Guardian Australia recently released its recommendations to the ACCC digital platforms inquiry, with hope the ACCC findings might be a blueprint for platform regulation in Australia and perhaps elsewhere.
Guardian Australia editor-in-chief Lenore Taylor told Mediaweek it faces the same challenges as other publishers. “Everyone is facing the same issues in terms of online advertising. The Nine-Fairfax merger means we are competing in an ad market against a couple of really big players. That means our expansion is important to us, we want to be big enough to compete in this market as an Australian business.”
Despite those challenges, the publisher will make a profit for a second successive year and is planning expansion.
Guardian Australia has joint income streams with advertising and reader contributions significant to the business model.
Taylor explained: “Reader revenue for Guardian Australia is over 40% of total revenue and increasing quickly. We imagine within the next three years reader contributions will probably account for 50% of our revenue.”
Regarding what moves the ACCC could consider, Taylor explained Guardian Australia has several recommendations. “The most important one for us would be changing the tax act so we could get DGR (deductible gift recipient) status in our own right. At the moment we accept philanthropic donations, in order to get DGR status for those donations we have set up a sub fund through the University of Melbourne and we have a collaboration with them where we help them educate journalism students – we take interns and give lectures.
“We don’t know how big a part of our activity philanthropy might be, but in the United States it is quite important in funding journalism.
“As we go through a transition as we figure out the model, it is quite important for us.
“We are interested to see how the debate goes where people flesh out the idea of tax credits – similar to the way they work in the film industry. We think it is an interesting idea and worth having a look at.
“Also the idea of tax deductibility for donations or GST zero rating for donations would be of assistance.
“We are keen to have a better look at all those ideas.
“We are less keen on the idea of direct government funding or expanding the regional small publisher’s fund. Our experience when that fund was set up was that it was a totally politicised process and we think that is likely to be the case no matter who is in government.
“There are inherent independence dangers in direct government funding. If there were a fund we would probably apply to it. We think it would be better if the ACCC recommended that there was more arms lengths ways of giving assistance to journalism.”
About recent initiatives to fund new journalism from Judith Neilson and also Eric Beecher with John B Fairfax, Taylor said: “They are both good things. Eric Beecher has convinced his backers to put some more money into his business. Good on him, if there is more journalism, that is fine.
“We have applied to the Judith Neilson fund to ask them to consider a project we would like to do. Hopefully that happens and that is a hugely positive thing.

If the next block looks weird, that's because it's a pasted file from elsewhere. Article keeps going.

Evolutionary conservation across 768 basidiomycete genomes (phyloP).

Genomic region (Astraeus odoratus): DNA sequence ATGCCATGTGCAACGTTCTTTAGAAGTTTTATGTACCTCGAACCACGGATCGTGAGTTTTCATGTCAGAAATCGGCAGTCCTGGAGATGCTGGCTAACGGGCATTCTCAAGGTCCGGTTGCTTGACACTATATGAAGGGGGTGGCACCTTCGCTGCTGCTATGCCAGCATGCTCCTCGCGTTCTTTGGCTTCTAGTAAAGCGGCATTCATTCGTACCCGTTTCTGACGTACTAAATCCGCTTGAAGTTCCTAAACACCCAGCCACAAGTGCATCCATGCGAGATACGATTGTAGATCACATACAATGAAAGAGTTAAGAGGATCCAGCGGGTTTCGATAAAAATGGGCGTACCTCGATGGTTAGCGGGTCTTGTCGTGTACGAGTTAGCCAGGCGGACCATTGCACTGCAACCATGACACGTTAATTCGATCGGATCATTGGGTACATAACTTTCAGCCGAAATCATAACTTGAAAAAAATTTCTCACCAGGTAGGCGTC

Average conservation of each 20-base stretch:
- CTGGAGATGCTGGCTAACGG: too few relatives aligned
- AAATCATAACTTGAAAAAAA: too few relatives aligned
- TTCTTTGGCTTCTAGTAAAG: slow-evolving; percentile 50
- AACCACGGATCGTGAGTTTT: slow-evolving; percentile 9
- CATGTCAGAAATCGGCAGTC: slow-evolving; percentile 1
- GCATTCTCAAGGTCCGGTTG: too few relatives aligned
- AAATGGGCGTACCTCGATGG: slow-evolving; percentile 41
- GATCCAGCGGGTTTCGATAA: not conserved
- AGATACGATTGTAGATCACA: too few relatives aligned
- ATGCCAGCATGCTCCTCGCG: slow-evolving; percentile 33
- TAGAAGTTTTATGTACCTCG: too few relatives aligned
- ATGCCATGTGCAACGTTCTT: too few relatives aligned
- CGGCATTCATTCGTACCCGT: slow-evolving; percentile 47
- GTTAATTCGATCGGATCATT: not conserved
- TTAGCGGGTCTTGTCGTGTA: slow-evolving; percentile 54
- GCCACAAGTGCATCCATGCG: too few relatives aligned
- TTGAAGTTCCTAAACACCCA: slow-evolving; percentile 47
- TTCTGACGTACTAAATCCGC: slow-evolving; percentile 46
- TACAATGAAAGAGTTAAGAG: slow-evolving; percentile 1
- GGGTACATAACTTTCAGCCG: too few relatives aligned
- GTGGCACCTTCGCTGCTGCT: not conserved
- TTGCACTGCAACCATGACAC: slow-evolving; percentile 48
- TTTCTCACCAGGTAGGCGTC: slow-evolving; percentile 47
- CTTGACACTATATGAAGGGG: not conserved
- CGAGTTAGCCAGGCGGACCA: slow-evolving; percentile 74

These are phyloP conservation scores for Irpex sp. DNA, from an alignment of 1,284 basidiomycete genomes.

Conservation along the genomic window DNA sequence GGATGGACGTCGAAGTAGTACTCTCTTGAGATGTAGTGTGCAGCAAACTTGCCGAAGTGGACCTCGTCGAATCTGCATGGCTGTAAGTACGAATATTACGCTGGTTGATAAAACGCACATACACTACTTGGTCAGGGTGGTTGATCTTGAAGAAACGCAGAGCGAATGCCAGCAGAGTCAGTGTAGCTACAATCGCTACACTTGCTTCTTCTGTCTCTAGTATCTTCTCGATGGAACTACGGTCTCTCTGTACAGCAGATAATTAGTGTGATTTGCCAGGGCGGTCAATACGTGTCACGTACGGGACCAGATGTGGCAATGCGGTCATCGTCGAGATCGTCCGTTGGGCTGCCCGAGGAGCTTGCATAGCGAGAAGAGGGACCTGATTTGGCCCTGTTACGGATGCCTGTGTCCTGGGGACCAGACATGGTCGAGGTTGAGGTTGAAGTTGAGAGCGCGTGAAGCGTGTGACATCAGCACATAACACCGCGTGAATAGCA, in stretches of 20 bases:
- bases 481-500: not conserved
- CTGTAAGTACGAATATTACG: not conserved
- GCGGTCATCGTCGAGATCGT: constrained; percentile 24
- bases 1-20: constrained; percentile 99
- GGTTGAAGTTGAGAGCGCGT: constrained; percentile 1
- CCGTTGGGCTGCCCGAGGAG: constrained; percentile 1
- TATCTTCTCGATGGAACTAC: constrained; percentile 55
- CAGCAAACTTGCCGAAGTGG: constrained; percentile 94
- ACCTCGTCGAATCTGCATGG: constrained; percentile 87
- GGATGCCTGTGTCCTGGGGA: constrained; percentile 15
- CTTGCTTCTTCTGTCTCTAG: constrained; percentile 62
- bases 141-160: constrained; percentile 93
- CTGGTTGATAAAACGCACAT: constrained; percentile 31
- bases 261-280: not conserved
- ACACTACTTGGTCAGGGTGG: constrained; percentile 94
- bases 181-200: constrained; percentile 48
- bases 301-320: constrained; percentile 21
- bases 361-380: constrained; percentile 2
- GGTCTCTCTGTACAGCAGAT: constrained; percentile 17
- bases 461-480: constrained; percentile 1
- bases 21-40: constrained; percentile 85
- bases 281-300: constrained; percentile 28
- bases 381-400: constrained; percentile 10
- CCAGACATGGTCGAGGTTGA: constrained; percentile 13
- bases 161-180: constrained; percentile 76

“You can’t stake the future of public interest journalism on philanthropy because by definition you are not sure if it is going to continue. That doesn’t mean philanthropy isn’t to be encouraged and isn’t a terrific thing. It absolutely is.”
Taylor said what actually happens following any ACCC findings could rest on the outcome of the election. “Everyone can see there is an issue with journalism at the moment. I would imagine any incoming government would consider a review that has been undertaken with this amount of consultation and this amount of consideration.”
Guardian Australia’s ACCC submission includes a summary of how the business is progressing in Australia. It maintains an overall staff over 70 with 40 of them in editorial. “We will also be expanding that quite considerably in the not to distant future,” Taylor told Mediaweek.
“We made a profit last year and will make a profit again this year and that profit gets re-invested into the Australian business.
“Our readership is increasing quite quickly and financially it is going pretty well.”
Summary of Guardian Australia’s submission to the ACCC digital platforms inquiry:
• Guardian News & Media Australia (GNMA) welcomes the ACCC’s focus on mechanisms to maintain the incentives on print/online news media businesses to invest in news and journalism, particularly those types of news and journalism which may be at risk of being under-produced”.
• GNMA believes that there are more effective ways to support journalism than through the Regional and Small Publishers’ Jobs and Innovation Package.
• GNMA welcomes the proposal to focus on tax offsets as the method for enabling independent media businesses to retain revenues for reinvestment in more civic journalism, written by and for Australians.
GNMA believes that the primary focus for the ACCC review should be on supporting a plurality of independent, commercial, high-quality news publishers that hold views across the political spectrum. Mechanism to increase investment in civic journalism should prioritise the creation of an efficient system of taxation and tax reliefs and the allowance of philanthropic funding to fund elements of that civic journalism.
• The zero-rating of the Goods and Services Tax (GST)
• The creation of a philanthropic fund for civic journalism
• The development of a civic journalism tax relief